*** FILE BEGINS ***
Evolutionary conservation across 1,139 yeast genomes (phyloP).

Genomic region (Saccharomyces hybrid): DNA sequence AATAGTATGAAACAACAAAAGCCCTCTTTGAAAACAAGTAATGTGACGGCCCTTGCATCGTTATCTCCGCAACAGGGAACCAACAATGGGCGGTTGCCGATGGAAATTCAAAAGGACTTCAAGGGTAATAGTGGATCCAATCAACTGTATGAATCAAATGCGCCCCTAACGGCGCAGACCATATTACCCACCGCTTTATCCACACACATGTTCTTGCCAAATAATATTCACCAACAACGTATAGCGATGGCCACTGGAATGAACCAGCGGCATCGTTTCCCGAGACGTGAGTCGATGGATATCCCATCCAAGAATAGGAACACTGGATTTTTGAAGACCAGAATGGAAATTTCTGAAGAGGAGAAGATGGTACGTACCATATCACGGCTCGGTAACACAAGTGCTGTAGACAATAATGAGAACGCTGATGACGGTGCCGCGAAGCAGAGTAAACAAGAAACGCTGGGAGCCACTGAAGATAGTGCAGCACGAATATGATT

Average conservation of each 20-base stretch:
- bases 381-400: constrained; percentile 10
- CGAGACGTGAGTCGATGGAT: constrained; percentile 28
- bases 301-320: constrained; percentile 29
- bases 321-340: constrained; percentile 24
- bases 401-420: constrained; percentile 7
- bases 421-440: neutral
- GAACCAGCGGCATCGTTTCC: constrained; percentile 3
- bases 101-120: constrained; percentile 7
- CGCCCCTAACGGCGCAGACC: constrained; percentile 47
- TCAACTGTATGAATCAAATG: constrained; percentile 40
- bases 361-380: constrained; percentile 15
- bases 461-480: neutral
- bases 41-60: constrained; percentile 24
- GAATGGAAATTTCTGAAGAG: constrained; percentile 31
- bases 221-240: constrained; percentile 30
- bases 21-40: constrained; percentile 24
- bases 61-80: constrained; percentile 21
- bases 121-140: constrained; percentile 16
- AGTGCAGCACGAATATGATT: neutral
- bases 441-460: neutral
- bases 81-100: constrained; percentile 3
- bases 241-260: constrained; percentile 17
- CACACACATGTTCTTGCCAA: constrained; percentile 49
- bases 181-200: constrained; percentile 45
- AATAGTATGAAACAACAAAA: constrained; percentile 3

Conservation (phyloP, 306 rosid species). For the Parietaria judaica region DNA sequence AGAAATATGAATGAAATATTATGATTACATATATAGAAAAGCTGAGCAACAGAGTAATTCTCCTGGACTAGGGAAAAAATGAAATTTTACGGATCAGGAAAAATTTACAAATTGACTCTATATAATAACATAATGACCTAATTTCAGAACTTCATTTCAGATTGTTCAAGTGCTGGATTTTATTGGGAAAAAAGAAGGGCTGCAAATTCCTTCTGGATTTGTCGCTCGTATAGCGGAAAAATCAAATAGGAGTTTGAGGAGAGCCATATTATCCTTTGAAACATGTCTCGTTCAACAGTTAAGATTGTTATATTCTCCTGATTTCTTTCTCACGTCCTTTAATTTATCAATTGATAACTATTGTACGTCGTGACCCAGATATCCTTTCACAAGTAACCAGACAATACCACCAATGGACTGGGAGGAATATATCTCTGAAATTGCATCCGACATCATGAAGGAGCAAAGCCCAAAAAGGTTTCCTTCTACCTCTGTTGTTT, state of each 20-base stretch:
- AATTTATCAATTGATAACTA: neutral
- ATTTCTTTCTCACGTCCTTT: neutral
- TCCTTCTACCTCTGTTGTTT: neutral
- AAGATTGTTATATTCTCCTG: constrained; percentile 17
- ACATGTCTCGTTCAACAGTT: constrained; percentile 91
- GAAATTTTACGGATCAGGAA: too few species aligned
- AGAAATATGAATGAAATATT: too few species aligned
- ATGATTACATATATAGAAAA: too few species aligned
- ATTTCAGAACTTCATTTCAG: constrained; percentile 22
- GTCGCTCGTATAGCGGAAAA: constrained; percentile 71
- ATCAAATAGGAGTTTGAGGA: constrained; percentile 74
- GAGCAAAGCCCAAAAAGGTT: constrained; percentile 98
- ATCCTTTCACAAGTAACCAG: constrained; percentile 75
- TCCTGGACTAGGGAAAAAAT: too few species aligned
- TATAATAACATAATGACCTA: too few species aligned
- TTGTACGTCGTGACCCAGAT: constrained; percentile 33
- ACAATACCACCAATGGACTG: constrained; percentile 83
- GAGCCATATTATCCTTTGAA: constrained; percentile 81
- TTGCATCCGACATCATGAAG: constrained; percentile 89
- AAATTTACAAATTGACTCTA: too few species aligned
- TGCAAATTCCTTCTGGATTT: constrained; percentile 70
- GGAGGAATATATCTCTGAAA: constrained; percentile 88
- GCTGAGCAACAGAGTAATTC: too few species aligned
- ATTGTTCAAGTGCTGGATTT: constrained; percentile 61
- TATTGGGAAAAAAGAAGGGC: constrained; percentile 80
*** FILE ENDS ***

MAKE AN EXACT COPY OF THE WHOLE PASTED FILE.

Evolutionary conservation across 1,139 yeast genomes (phyloP).

Genomic region (Saccharomyces hybrid): DNA sequence AATAGTATGAAACAACAAAAGCCCTCTTTGAAAACAAGTAATGTGACGGCCCTTGCATCGTTATCTCCGCAACAGGGAACCAACAATGGGCGGTTGCCGATGGAAATTCAAAAGGACTTCAAGGGTAATAGTGGATCCAATCAACTGTATGAATCAAATGCGCCCCTAACGGCGCAGACCATATTACCCACCGCTTTATCCACACACATGTTCTTGCCAAATAATATTCACCAACAACGTATAGCGATGGCCACTGGAATGAACCAGCGGCATCGTTTCCCGAGACGTGAGTCGATGGATATCCCATCCAAGAATAGGAACACTGGATTTTTGAAGACCAGAATGGAAATTTCTGAAGAGGAGAAGATGGTACGTACCATATCACGGCTCGGTAACACAAGTGCTGTAGACAATAATGAGAACGCTGATGACGGTGCCGCGAAGCAGAGTAAACAAGAAACGCTGGGAGCCACTGAAGATAGTGCAGCACGAATATGATT

Average conservation of each 20-base stretch:
- bases 381-400: constrained; percentile 10
- CGAGACGTGAGTCGATGGAT: constrained; percentile 28
- bases 301-320: constrained; percentile 29
- bases 321-340: constrained; percentile 24
- bases 401-420: constrained; percentile 7
- bases 421-440: neutral
- GAACCAGCGGCATCGTTTCC: constrained; percentile 3
- bases 101-120: constrained; percentile 7
- CGCCCCTAACGGCGCAGACC: constrained; percentile 47
- TCAACTGTATGAATCAAATG: constrained; percentile 40
- bases 361-380: constrained; percentile 15
- bases 461-480: neutral
- bases 41-60: constrained; percentile 24
- GAATGGAAATTTCTGAAGAG: constrained; percentile 31
- bases 221-240: constrained; percentile 30
- bases 21-40: constrained; percentile 24
- bases 61-80: constrained; percentile 21
- bases 121-140: constrained; percentile 16
- AGTGCAGCACGAATATGATT: neutral
- bases 441-460: neutral
- bases 81-100: constrained; percentile 3
- bases 241-260: constrained; percentile 17
- CACACACATGTTCTTGCCAA: constrained; percentile 49
- bases 181-200: constrained; percentile 45
- AATAGTATGAAACAACAAAA: constrained; percentile 3

Conservation (phyloP, 306 rosid species). For the Parietaria judaica region DNA sequence AGAAATATGAATGAAATATTATGATTACATATATAGAAAAGCTGAGCAACAGAGTAATTCTCCTGGACTAGGGAAAAAATGAAATTTTACGGATCAGGAAAAATTTACAAATTGACTCTATATAATAACATAATGACCTAATTTCAGAACTTCATTTCAGATTGTTCAAGTGCTGGATTTTATTGGGAAAAAAGAAGGGCTGCAAATTCCTTCTGGATTTGTCGCTCGTATAGCGGAAAAATCAAATAGGAGTTTGAGGAGAGCCATATTATCCTTTGAAACATGTCTCGTTCAACAGTTAAGATTGTTATATTCTCCTGATTTCTTTCTCACGTCCTTTAATTTATCAATTGATAACTATTGTACGTCGTGACCCAGATATCCTTTCACAAGTAACCAGACAATACCACCAATGGACTGGGAGGAATATATCTCTGAAATTGCATCCGACATCATGAAGGAGCAAAGCCCAAAAAGGTTTCCTTCTACCTCTGTTGTTT, state of each 20-base stretch:
- AATTTATCAATTGATAACTA: neutral
- ATTTCTTTCTCACGTCCTTT: neutral
- TCCTTCTACCTCTGTTGTTT: neutral
- AAGATTGTTATATTCTCCTG: constrained; percentile 17
- ACATGTCTCGTTCAACAGTT: constrained; percentile 91
- GAAATTTTACGGATCAGGAA: too few species aligned
- AGAAATATGAATGAAATATT: too few species aligned
- ATGATTACATATATAGAAAA: too few species aligned
- ATTTCAGAACTTCATTTCAG: constrained; percentile 22
- GTCGCTCGTATAGCGGAAAA: constrained; percentile 71
- ATCAAATAGGAGTTTGAGGA: constrained; percentile 74
- GAGCAAAGCCCAAAAAGGTT: constrained; percentile 98
- ATCCTTTCACAAGTAACCAG: constrained; percentile 75
- TCCTGGACTAGGGAAAAAAT: too few species aligned
- TATAATAACATAATGACCTA: too few species aligned
- TTGTACGTCGTGACCCAGAT: constrained; percentile 33
- ACAATACCACCAATGGACTG: constrained; percentile 83
- GAGCCATATTATCCTTTGAA: constrained; percentile 81
- TTGCATCCGACATCATGAAG: constrained; percentile 89
- AAATTTACAAATTGACTCTA: too few species aligned
- TGCAAATTCCTTCTGGATTT: constrained; percentile 70
- GGAGGAATATATCTCTGAAA: constrained; percentile 88
- GCTGAGCAACAGAGTAATTC: too few species aligned
- ATTGTTCAAGTGCTGGATTT: constrained; percentile 61
- TATTGGGAAAAAAGAAGGGC: constrained; percentile 80